Back to Top skip to main content
Green and Spiegel - An Immigration Law Firm - United States
Menu
Jun 22, 2018

Consumer Pressure Mounting: Is Your Company At Risk of Forced Labor in Your Supply Chain?

Emily C. Brown

Consumer concerns about the use of forced labor are rapidly growing, putting legal pressure on large corporations such as Costco, to reduce the use of forced labor in their supply chain.  This could be ground breaking, and with many corporations now publishing human rights and anti-human trafficking policies in compliance with the California Supply Chain Transparency Act, it is crucial to take notice of this potential new cause of action, upon which relief could be granted. 

Recently, the Ninth Circuit recently dismissed a class action against Mars Inc., where plaintiffs alleged that Mars had a duty to disclose the possible use of forced labor in the supply chain of its cocoa.  The court held that since Mars had no public human rights or anti-human trafficking policy, it was not in violation of disclosure laws which would require the corporation to disclose the use of forced labor.

However, this case could have broader effects. In 2015, plaintiffs filed a class action suit against Costco for false advertising, alleging the retailer knowingly sold prawns farmed in connected with forced labor, in violation of the whole sale giant’s public anti-human rights abuses policy.  In 2017, the U.S. District Court dismissed the case, stating that the consumers failed to prove they relied on Costco’s anti-human rights abuses policy before purchasing the prawns, and that they only became aware of the possible use of forced labor after their purchase. However, following the Mars decision, plaintiffs from the Costco suit are now asking the Ninth Circuit to allow them to amend their initial claim.  They argue that the Mars decision could possibly allow for them incorporate the changing precedence and now contend that Costco had a duty to disclose the known use of forced labor in the farming of the prawns, which contradicted its public anti-human rights abuses policy.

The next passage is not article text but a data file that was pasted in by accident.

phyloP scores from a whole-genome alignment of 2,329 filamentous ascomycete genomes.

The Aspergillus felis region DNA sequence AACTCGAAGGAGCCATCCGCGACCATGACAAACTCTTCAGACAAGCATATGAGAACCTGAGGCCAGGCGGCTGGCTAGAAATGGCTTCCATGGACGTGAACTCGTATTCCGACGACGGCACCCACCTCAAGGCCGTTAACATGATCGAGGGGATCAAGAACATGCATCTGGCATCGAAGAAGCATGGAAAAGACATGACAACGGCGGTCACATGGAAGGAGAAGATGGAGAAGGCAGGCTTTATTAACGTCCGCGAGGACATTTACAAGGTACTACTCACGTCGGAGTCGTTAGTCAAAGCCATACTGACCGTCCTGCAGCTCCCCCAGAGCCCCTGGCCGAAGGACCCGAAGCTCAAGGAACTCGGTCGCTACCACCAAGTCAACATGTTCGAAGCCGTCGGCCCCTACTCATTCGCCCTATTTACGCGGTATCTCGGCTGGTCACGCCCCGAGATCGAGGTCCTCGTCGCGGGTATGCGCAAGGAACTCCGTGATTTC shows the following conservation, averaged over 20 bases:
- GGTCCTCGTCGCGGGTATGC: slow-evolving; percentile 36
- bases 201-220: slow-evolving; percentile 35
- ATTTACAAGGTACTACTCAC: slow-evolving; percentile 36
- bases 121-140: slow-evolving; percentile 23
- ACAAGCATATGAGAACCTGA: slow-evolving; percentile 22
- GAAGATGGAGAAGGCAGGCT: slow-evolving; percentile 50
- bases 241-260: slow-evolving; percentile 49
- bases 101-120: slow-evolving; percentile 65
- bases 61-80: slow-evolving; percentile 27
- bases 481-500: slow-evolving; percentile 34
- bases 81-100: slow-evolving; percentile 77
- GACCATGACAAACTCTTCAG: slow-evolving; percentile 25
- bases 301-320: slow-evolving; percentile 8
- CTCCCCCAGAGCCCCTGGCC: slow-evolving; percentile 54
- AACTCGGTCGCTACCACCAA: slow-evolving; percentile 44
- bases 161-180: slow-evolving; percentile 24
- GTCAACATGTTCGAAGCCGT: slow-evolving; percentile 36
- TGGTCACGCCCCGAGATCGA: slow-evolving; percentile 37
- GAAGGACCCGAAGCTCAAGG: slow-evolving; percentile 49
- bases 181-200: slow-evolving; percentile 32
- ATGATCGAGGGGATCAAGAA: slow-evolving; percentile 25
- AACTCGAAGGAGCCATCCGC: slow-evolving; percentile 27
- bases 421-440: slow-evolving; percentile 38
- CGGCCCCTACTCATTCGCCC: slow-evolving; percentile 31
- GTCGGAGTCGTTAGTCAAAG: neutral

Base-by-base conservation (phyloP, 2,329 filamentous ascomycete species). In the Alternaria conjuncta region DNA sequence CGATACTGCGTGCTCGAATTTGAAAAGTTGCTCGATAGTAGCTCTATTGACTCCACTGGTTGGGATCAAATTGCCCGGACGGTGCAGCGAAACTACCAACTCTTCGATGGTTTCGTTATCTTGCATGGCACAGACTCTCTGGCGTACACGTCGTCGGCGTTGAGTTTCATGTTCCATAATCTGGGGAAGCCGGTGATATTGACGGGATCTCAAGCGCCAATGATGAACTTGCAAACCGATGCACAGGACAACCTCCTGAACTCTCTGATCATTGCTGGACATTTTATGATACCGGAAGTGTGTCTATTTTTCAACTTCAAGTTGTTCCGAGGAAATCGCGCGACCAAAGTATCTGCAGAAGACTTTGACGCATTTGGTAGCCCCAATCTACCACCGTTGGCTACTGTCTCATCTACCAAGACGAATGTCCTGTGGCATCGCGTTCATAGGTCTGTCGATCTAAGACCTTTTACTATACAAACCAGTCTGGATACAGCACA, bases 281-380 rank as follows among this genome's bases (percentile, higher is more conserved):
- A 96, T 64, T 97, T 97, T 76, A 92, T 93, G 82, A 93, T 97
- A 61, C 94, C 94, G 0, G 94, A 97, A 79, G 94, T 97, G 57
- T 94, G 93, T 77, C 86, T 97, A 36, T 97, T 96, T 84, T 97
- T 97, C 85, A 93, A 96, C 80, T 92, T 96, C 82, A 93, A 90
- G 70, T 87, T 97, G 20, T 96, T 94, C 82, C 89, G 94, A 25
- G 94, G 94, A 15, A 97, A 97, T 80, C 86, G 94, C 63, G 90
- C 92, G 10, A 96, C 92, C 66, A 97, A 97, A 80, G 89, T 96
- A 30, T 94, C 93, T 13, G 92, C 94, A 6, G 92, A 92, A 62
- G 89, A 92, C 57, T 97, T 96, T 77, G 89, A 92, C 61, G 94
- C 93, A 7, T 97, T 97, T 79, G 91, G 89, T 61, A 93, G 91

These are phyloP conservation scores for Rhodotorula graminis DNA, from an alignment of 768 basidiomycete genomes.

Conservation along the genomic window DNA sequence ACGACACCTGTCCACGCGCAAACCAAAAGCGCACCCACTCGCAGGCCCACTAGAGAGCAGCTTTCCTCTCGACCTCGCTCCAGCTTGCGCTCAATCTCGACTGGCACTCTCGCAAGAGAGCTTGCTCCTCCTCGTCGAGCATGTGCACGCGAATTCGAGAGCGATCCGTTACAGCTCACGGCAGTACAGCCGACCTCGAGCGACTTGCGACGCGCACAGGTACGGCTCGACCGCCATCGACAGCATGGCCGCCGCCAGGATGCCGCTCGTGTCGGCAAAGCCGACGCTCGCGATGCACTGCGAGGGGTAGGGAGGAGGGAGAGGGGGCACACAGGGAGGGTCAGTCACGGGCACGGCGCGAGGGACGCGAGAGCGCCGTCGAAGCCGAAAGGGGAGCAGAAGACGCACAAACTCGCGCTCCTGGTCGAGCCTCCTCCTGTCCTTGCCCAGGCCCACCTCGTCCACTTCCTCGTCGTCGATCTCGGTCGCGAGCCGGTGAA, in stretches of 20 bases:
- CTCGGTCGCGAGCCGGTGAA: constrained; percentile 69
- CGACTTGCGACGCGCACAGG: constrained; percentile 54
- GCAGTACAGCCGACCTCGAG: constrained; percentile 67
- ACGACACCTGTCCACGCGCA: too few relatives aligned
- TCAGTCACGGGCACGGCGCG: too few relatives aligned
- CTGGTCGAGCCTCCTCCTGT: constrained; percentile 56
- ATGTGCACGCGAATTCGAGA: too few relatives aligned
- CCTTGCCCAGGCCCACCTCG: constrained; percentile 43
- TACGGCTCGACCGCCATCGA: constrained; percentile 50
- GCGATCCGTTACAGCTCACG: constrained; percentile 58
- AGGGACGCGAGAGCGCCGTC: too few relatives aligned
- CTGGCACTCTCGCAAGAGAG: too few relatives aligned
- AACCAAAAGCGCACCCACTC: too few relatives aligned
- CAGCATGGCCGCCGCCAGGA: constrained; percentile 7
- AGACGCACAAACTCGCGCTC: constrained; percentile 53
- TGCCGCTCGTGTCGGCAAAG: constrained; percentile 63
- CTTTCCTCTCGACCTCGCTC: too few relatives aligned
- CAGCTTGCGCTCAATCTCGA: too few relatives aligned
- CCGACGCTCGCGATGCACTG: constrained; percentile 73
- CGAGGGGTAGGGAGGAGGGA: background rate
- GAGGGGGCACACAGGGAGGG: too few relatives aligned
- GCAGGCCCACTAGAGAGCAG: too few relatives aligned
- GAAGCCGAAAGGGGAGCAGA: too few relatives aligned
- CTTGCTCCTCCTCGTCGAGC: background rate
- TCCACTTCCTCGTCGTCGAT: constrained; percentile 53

Regardless of how the Court will fall on the plaintiffs’ request to amend their claim in the Costco suit, this further demonstrates the escalating concern about the use of forced labor in global supply chains.  Another large name brand, Coca Cola, has fallen to the pressure of reducing forced labor from their supply chain, after several media scandals and reports highlighted the human rights abuses connected to the brand.  Coca Cola is now working with the U.S. Department of State to increase transparency and traceability of its supply chain through the innovative use of blockchain technology.

The question for corporations is no longer why it should have a sustainable and forced labor free supply chain, but how to achieve this goal.  The consumer market is becoming increasingly more socially aware, and taking human rights abuses seriously.  Companies now must better equip themselves with the tools necessary to uncover forced labor and eliminate it from the supply chain.  If you would like to find out if your company is at risk for the use of forced labor in your supply chain, and how to remedy it, please contact us immediately. 

Related Team

Related Services:

Recent Blogs

Sep 13, 2018

Matthew Galati Presents at EB-5 Investors Magazine’s Fall Ho Chi Minh City Conference

On September 8, Green and Spiegel’s EB-5 Section Head Matthew Galati presented at EB-5 Investors Magazine’s Fall 2018 Ho Chi Minh City ...

Sep 12, 2018

H-1B Premium Processing Suspension Goes Into Effect

Consistent with our advisory from late August, as of today, September 11, 2018, USCIS will no longer accept Premium Processing for H-1B Petitions u...

Sep 05, 2018

PREMIUM PROCESSING FEE INCREASES BY ALMOST 15%

On August 31, 2018, U.S. Citizenship and Immigration Services (USCIS) announced that it would be increasing the premium processing filing fee from ...